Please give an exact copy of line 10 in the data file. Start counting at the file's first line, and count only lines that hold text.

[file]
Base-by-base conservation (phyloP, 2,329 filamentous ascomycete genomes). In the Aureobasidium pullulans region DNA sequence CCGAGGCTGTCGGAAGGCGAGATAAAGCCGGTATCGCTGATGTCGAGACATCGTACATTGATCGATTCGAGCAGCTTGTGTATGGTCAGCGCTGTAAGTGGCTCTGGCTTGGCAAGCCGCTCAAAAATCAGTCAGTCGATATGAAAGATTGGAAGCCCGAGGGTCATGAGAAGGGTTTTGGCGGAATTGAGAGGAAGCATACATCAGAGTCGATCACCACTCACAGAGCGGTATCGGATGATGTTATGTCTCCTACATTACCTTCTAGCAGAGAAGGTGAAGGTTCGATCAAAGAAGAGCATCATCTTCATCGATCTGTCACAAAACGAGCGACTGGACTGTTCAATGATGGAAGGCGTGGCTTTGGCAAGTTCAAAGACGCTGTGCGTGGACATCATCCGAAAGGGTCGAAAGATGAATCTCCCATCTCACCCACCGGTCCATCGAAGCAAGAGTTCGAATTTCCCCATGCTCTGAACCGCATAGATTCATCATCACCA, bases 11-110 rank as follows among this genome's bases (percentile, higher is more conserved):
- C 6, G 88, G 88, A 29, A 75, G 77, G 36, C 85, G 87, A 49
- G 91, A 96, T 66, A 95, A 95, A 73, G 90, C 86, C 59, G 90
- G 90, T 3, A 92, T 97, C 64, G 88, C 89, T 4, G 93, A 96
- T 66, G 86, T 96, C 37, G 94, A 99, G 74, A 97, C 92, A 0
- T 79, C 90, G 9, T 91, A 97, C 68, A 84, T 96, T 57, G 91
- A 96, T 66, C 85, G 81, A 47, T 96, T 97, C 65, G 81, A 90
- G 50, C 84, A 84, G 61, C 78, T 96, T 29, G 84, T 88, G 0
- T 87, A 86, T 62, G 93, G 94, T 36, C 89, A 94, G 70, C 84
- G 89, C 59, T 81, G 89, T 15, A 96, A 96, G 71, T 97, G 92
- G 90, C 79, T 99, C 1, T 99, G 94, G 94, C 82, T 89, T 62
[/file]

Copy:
- G 89, C 59, T 81, G 89, T 15, A 96, A 96, G 71, T 97, G 92